STARRING: Al Pacino, Catherine Keener, Evan Rachel Wood, Rachel Roberts, Elias Koteas

2002, 117 Minutes, Directed by:
Andrew Niccol

A Hollywood director down on his luck (played by Al Pacino) is having difficulties with his egotistical leading lady. His previous two movies bombed at the box office – it isn’t too difficult to see why though: they feature pretentious soft focus shots of deserted landings (like the one seen in French Lieutenant’s Woman) set to Samuel Barber’s Agnus Dei. You may know Barber’s Agnus Dei as the theme from Platoon adapted for a chorus. With his leading lady threatening to walk off his latest movie, the chances are good that his career will be ruined for good.

Help comes from an unexpected source: a slightly deranged computer geek. Just how deranged is he? He happens to be a fan of the director’s pretentious movies and believes he got cancer from sitting too close to his computer monitor all the time (that’s right, move back a bit, yeah). The computer geek has developed a program that will allow Pacino to create an artificial digital actress to replace the problematical flesh and blood actress.

I suppose this is probably any movie director’s biggest dream: an actor that will do everything you ask of it! No more indulging the whims of egomaniacs! Pacino dubs the new virtual actress Simone - taken from Simulation One, the program’s name. Ho, ho! Simone looks like a model for Revlon and becomes an unexpected success. Not because “she” is such a clever piece of software - Pacino never tells anyone the truth about her and passes her off as a real flesh and blood person.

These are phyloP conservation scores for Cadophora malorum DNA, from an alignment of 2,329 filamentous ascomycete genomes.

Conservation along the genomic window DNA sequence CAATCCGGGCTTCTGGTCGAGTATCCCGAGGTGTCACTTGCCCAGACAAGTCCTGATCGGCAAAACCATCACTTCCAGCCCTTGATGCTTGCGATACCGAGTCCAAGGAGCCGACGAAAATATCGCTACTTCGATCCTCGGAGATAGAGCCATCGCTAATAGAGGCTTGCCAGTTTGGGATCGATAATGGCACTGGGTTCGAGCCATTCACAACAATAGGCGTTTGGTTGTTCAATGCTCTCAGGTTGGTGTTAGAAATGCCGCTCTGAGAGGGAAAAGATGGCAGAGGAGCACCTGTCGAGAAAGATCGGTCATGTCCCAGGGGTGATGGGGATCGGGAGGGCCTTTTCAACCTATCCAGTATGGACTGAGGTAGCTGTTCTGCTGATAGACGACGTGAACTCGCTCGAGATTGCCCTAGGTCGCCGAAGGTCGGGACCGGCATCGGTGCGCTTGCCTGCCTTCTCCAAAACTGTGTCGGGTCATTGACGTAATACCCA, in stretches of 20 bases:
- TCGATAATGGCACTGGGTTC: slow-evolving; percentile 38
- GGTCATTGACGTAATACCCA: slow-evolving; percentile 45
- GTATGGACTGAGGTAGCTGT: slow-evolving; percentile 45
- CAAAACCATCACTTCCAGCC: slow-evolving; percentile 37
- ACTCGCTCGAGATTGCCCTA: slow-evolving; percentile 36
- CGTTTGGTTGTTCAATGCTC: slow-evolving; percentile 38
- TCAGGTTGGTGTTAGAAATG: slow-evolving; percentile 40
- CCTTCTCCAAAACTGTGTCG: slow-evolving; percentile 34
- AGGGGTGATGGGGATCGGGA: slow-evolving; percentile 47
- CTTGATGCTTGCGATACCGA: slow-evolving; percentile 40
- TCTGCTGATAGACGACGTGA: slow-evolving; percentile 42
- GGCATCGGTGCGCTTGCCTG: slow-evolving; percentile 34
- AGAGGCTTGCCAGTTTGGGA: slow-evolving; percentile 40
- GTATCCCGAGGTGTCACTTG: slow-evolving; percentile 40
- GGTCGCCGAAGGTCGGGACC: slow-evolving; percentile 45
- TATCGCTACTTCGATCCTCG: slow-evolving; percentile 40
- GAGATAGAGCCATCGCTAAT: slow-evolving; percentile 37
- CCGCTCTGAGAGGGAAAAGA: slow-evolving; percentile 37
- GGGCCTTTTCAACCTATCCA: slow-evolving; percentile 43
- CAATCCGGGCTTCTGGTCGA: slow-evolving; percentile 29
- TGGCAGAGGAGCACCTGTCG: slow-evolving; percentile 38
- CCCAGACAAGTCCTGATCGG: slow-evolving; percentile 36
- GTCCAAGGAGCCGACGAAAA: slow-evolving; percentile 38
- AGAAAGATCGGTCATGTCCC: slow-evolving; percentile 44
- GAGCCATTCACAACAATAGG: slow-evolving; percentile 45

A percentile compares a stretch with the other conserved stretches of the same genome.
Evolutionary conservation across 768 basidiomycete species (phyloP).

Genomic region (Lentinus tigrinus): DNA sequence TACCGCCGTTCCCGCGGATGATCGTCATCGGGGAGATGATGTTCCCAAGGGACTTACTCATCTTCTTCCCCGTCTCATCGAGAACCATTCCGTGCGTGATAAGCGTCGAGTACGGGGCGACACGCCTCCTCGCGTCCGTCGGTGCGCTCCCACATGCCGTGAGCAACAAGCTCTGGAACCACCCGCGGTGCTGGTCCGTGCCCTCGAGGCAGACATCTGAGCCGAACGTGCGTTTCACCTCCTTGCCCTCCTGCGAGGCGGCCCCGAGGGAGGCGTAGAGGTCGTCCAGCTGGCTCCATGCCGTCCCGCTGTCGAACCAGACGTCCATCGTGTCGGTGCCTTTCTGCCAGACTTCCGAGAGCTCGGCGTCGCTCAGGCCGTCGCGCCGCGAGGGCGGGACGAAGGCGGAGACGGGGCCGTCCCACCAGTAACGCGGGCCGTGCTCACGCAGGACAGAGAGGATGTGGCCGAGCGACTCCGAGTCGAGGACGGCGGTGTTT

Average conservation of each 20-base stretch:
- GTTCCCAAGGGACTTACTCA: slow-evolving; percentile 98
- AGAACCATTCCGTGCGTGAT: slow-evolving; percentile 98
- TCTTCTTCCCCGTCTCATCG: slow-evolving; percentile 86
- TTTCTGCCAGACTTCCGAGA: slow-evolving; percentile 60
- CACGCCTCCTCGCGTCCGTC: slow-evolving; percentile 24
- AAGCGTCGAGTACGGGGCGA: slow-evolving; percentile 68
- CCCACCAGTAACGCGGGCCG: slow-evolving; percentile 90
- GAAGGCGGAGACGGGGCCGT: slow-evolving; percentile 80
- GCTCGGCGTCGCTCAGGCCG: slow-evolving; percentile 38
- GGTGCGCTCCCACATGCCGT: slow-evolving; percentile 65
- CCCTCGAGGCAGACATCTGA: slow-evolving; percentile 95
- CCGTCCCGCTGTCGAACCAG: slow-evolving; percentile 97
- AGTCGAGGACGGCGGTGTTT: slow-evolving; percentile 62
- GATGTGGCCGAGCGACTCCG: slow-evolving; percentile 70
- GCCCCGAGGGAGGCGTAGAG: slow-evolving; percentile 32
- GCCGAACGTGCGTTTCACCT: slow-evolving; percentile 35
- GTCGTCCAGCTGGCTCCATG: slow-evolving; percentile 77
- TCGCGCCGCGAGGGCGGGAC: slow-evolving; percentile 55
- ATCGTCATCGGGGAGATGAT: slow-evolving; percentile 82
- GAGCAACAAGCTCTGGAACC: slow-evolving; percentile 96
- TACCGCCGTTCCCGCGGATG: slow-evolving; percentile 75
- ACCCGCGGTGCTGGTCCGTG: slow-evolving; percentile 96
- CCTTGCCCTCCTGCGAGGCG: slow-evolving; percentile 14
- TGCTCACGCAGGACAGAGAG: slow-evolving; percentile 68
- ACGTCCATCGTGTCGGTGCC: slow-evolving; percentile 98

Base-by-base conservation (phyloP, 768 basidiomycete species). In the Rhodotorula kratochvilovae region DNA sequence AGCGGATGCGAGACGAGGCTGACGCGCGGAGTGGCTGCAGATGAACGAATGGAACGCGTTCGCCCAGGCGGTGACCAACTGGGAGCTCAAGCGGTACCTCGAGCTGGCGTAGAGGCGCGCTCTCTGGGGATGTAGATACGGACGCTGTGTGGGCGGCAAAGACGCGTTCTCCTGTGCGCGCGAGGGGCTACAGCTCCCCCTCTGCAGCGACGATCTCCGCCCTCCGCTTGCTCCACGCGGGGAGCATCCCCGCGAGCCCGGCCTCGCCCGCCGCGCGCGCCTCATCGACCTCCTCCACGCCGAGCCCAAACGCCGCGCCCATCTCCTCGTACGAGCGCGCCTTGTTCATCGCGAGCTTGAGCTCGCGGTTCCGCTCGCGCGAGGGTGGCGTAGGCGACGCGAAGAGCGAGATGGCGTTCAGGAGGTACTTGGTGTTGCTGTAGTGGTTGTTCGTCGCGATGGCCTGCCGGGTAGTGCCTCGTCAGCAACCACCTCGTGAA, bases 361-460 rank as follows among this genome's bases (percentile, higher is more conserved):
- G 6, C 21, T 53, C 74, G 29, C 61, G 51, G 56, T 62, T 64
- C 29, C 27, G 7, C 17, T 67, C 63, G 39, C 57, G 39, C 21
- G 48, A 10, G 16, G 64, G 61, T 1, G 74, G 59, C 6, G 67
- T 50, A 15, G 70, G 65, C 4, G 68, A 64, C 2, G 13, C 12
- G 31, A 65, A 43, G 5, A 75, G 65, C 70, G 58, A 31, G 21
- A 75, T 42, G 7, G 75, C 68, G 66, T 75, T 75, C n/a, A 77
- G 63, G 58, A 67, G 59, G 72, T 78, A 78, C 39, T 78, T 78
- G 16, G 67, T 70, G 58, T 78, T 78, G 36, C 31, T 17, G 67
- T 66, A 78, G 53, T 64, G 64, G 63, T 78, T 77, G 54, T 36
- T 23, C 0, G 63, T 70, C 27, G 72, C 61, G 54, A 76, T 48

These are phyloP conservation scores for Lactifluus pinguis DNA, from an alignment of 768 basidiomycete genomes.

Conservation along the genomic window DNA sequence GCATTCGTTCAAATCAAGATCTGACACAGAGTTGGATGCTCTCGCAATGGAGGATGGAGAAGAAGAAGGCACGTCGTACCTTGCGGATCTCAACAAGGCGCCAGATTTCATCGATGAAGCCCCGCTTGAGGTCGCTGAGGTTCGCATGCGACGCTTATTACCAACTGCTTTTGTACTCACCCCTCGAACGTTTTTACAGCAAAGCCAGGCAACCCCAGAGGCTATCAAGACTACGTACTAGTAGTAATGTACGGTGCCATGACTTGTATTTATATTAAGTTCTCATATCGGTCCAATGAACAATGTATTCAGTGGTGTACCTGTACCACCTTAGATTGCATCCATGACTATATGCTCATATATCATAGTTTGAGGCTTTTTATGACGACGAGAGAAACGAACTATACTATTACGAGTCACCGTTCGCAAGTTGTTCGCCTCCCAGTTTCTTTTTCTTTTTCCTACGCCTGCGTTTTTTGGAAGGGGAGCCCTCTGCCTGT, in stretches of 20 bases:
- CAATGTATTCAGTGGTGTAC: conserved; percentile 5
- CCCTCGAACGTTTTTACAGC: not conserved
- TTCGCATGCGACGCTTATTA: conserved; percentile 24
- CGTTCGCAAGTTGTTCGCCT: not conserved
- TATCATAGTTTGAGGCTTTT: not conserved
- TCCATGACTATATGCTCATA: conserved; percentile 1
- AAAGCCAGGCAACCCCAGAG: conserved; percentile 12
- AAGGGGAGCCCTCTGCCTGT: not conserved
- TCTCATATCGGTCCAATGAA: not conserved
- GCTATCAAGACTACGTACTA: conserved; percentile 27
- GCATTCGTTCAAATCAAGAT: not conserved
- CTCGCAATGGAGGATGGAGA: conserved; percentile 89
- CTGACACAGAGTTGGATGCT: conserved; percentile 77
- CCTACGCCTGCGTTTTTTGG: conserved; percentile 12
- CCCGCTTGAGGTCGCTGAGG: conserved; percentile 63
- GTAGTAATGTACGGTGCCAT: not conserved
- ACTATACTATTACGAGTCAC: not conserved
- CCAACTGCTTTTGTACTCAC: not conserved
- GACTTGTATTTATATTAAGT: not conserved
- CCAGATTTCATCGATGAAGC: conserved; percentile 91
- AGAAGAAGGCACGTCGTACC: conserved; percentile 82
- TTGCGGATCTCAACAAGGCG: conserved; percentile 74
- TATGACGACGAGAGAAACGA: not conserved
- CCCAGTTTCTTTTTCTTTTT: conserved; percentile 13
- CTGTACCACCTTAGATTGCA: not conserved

Thus the movie concerns itself with Pacino’s efforts to prevent the public at large and the media in particular from discovering the truth about her. I say “unexpected success” because Simone is such an unlikely star. She looks like thousands of bimbo starlets out there and, judging from the snippets from her movies, isn’t a particularly good actress either.

Later on she becomes a huge pop sensation by singing a mediocre version of that old Motown chestnut “You Make Me Feel like a Natural Woman” in front of an enormous stadium of adoring fans. Just how likely is that? (Then again, there was Vonda Shepard who did all those mediocre cover tunes for the Alley McBeal TV show and did become quite popular at one stage . . .)

If Simone had become a sensation because she is a better simulated babe than the one in Final Fantasy, all her media adoration would have been understandable. Why the Pacino character exactly keeps her “virtual” status a secret is a mystery. Maybe he had seen how people hated Jar Jar Binks in Phantom Menace!

Like Simone (the actress), Simone (the movie) is mediocre at best. Like its Simulation One gag, it is nowhere as clever as it thinks it is. If you’re expecting a scathing commentary on our media obsessed times, then Simone isn’t it. If you’re expecting a funny comedy, then Simone isn’t it either. Too many jokes simply fall flat. In fact the movie can never seem to make up its mind as to whether it is a drama or comedy.

All this is surprising since the movie is directed by Andrew Niccol, who gave us the thought-provoking and underrated genetics drama Gattaca a few years back. Niccol also wrote the incisive screenplay for The Truman Show. Simone never tackles its topic with the bite and insight like those two movies did. Even when not compared to Niccol’s previous movies, Simone remains a piece of fluff.

Watchable sure, with some funny moments, but it seems rather overlong at times and never offers any really clever insights of any sort.



blog comments powered by Disqus

Latest Headlines

Most Popular

Copyright © 1997-forward James O'Ehley/The Sci-Fi Movie Page (unless where indicated otherwise).